Much has been made of Sherman’s unprecedented march to the sea, and of Grant’s march on Vicksburg before that, which served as a test of the idea that an army could cut loose from its supply lines. The idea was actually arising frequently in the Civil War. In this case, Buell admonishes Alexander McCook about the best way to forage on the march.
From the Official Record:
HEADQUARTERS, Huntsville, August 20, 1862.
General McCOOK, Battle Creek:
The object of the enemy may be to forage in Sequatchie Valley or to advance in force. We must be prepared for either. Move your division up Sequatchie Valley on the north side of the Anderson road, and send out at once on the other side up the valley strong foraging parties to collect forage, beef, and flour if you can find it. Give receipts in all cases and see that not an ounce of anything is wasted.
Supplies in the great problem with us now, and we must solve it by management, and by starving, too, if necessary. Continue foraging daily in all directions, with the double object of starving the enemy and feeding ourselves.
Move Crittenden at the same time and halt him at the Little Sequatchie, near where the Higginbottom road turns off to Tracy City. He also must forage industriously while he remains. These supplies will be required for the other troops as well as your own.
Thomas’ division and your brigade are ordered to Tracy City to-morrow. As soon as you get your position communicate wit General Schoepf. I believe there is a road crossing to that point form the Anderson road, and if there is I will move Schoepf forward to near the Anderson road. As some little time would be required to concentrate, my wish is that you should not become too seriously engaged. If it should be necessary to retire do so toward Tracy City by the Anderson road, if, as I believe, a road from that to Tracy City exists. In that case you should only go far enough back to get a strong position or pass in which you can repel a superior force and where you can threaten the valley; but you must look to your rear also, for the road I speak of extends along the whole length of the mountain, I think.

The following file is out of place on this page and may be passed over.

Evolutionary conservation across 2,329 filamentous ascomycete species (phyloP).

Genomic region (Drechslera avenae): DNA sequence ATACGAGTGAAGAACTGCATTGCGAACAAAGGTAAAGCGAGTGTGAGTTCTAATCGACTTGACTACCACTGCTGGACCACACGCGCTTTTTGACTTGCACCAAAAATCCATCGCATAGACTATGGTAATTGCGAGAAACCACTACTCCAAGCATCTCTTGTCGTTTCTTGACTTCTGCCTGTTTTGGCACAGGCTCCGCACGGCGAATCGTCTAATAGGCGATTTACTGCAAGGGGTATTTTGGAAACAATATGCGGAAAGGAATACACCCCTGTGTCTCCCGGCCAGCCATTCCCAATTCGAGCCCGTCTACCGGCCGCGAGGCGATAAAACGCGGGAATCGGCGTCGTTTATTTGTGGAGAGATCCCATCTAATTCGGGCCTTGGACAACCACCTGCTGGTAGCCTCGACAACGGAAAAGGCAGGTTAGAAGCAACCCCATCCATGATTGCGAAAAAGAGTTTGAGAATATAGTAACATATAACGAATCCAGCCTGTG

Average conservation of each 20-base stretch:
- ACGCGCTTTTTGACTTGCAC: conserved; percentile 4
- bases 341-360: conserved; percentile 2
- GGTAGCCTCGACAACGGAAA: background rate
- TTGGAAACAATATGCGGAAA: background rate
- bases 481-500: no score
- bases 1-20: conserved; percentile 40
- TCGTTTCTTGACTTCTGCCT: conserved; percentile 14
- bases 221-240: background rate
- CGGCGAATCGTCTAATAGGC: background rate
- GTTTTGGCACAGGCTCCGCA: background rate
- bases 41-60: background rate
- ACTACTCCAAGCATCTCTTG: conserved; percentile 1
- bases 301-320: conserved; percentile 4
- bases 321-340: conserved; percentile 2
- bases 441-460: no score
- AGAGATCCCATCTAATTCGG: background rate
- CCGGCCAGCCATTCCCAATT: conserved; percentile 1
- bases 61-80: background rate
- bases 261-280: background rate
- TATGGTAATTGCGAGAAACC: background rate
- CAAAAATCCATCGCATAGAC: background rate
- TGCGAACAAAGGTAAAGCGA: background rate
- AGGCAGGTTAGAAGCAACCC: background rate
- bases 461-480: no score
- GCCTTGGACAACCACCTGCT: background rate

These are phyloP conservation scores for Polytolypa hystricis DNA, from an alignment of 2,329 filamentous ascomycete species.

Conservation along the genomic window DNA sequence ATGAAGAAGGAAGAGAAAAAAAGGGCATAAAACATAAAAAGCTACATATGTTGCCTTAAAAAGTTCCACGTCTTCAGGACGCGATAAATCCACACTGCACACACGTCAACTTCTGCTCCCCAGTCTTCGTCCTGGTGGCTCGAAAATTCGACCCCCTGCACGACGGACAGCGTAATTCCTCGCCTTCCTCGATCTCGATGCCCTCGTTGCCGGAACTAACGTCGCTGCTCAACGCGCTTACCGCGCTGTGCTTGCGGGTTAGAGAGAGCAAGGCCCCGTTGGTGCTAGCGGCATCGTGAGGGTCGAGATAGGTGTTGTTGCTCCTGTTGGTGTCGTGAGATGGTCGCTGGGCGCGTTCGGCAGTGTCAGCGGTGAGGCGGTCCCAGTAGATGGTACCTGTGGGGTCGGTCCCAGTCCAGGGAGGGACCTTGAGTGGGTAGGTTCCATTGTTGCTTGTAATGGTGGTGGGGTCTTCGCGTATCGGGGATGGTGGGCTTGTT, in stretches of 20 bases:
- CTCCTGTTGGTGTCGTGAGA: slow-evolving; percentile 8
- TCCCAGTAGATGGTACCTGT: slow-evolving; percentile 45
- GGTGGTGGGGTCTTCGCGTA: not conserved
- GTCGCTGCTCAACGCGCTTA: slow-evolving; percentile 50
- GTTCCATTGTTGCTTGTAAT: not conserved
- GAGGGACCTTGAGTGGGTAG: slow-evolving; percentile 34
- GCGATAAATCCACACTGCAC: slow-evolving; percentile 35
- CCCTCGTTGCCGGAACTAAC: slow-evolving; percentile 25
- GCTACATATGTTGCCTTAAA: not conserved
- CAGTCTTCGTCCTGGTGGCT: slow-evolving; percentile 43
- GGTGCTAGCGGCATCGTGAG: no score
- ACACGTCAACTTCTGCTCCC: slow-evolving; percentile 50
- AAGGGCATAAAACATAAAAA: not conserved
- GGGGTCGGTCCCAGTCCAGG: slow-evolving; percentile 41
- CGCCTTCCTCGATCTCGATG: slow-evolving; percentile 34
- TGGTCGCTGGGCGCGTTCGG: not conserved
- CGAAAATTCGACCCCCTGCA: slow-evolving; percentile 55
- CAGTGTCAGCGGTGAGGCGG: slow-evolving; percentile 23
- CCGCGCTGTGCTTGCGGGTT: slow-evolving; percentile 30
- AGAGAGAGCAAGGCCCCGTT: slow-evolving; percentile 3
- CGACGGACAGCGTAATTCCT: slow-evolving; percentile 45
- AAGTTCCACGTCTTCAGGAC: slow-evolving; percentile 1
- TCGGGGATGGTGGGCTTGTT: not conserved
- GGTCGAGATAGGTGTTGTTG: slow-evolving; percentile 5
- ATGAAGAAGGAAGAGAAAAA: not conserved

Instruct Crittenden in a like case to fall back on the Higginbottom road toward Tracy City, but only far enough to take a strong position.
I have ordered two battalions of Zahm’s cavalry to join you. Observe that there are several roads coming into the valley from the Tennessee River by which cavalry and footmen can pass.
Rankin’s Ferry and Lowe’s Ferry should if possible be held by Crittenden’s pickets.
Keep yourself thoroughly informed about everything; be prudent, and fight hard when you have to fight.
D. C. BUELL.